In Turkish-occupied and controlled areas of northwest and north-central Syria, the SIG is the nominal governing authority. Its writ formally extends to HTS’s zone of control where it has been marginalized by HTS and the Salvation Government. Within Turkey’s zone of control, a Turkish-backed coalition of armed groups, the Syrian National Army (SNA) — not to be confused with Assad’s Syrian Armed Forces — is more powerful than the SIG, which it routinely ignores or overrides. Both, in turn, operate under the de facto authority of Turkey. Turkey’s presence brings a measure of stability, but its reliance on undisciplined local proxies, its inability to overcome factionalism among the dozens of armed groups affiliated with the SNA, and its tolerance of their abuse and exploitation of civilian populations has made its zone of control the least secure and most brutally governed in northern Syria.

In Raqqa, Deir Ezzor, and Hasaka provinces, the Kurdish Democratic Union Party (PYD) and its armed militia, the People’s Protection Unit (YPG), govern the Autonomous Administration of North and East Syria (AANES) through an affiliated armed group, the U.S.-backed Syrian Democratic Forces, an ethnically mixed militia led by Kurdish commanders. Civilian governance is managed by Syrian Democratic Councils in the PYD’s zone of control encompassing some 19,000 square miles. In theory, the Autonomous Administration sets overall policy and controls executive bodies that oversee key aspects of the economy, including the oil and gas sector that represents the AANES’ most important source of revenue, while local actors organized as communes set local economic policies. In practice, however, as reflected in one analysis of the political economy of the AANES, “signs of its authoritarian legacy are notably felt in its governance and economic management.” As in other zones of control, it is the dominant political actors in the YPG, their security affiliates, and influential business actors who exert ultimate control over the economy, enabling the illicit activities of private sector traders who maintain extensive smuggling networks across zones of control, regime-held areas, and into Iraq through ties with the KRG.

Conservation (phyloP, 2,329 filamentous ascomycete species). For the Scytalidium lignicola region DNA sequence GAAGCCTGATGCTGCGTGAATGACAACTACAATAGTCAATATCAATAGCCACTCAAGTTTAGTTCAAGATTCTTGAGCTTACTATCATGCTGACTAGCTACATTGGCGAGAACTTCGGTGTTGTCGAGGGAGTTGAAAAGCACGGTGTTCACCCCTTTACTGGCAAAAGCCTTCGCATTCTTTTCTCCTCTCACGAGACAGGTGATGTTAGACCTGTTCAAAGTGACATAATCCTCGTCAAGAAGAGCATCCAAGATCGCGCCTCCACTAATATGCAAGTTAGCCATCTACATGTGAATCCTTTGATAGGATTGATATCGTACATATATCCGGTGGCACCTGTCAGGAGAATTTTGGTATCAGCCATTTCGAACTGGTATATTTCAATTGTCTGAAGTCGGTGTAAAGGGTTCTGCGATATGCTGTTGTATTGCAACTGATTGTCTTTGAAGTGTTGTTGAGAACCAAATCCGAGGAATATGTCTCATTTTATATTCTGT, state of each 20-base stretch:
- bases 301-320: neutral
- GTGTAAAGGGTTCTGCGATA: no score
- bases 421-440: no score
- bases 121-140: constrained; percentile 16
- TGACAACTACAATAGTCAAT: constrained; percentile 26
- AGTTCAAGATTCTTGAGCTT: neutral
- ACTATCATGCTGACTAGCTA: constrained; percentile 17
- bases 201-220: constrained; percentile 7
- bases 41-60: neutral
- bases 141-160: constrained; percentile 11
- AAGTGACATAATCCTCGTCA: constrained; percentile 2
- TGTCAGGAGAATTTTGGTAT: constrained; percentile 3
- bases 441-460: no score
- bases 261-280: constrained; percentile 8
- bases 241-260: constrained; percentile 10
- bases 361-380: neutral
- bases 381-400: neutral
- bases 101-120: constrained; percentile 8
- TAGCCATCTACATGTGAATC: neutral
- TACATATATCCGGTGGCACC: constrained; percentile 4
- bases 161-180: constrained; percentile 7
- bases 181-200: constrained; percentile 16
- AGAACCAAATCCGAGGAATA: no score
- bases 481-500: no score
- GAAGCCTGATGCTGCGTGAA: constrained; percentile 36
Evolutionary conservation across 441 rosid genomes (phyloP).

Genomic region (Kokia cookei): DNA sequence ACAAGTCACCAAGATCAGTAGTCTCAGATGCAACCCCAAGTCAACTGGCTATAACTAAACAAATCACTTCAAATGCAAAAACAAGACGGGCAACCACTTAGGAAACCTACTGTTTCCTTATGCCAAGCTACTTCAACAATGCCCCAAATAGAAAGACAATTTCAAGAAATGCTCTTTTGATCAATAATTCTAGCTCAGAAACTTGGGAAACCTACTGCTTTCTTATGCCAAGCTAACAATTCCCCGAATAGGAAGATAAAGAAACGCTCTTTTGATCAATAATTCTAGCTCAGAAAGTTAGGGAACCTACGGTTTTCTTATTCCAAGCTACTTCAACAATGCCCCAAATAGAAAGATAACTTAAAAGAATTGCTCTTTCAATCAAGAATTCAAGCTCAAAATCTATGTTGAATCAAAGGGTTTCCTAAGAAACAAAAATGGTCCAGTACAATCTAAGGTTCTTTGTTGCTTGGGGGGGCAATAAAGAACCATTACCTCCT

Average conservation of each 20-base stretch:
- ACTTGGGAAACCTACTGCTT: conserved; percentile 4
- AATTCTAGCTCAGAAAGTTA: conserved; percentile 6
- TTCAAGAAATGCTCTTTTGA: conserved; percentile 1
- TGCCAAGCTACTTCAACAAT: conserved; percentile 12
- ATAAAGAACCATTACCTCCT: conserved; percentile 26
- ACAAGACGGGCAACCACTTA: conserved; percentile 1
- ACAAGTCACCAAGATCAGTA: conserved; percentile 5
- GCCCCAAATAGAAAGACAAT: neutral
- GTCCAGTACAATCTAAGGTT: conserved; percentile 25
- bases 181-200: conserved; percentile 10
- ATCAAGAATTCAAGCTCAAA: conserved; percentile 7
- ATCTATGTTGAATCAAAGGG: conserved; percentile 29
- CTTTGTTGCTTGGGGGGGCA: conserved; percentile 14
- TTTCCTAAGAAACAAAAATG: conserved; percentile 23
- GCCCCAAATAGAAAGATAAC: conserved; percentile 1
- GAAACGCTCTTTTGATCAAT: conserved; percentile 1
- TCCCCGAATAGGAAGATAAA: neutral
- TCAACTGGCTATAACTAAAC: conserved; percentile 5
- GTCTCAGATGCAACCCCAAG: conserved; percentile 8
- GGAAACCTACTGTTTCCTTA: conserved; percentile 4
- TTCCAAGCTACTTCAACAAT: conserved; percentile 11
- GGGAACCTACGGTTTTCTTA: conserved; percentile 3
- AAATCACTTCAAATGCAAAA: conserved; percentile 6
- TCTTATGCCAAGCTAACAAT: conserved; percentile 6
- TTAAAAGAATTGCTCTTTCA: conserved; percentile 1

ARMED ACTORS AND THE CHALLENGES OF HUMAN SECURITY

Across Syria, a decade of conflict has led to state devolution in regime-held areas alongside the emergence of proto-states in opposition-held areas. Both processes have converged around shared strategies of economic governance as forms of organized crime. In both regime- and opposition-held areas, authoritarian ruling coalitions dominated by armed actors have captured or created formal institutions that nominally regulate an interconnected and interdependent economic ecosystem based on predation, extortion, smuggling, bribery, and violence.

As the categories of state/nonstate lose meaning on the ground in Syria, and economies become more deeply interconnected across conflict lines, the shape of a potential transition to post-conflict becomes both clearer and more disturbing. External actors look to a political settlement, however remote this might appear, as an opportunity to reform institutions, improve governance, and reduce criminality. It seems more likely, however, that it will legitimate and further entrench existing economic arrangements. Such an outcome becomes even more plausible under scenarios in which the normalization of the Assad regime advances without a settlement.

For practitioners and policymakers, the principal lesson to take away from Syria’s experience is the need to prioritize human security in both the delivery of humanitarian assistance and in negotiations around Syria’s transition to post-conflict. Without a commitment to mitigate the civilian harms caused by predatory economic orders, any political settlement in Syria will be fragile and a return to armed conflict more likely.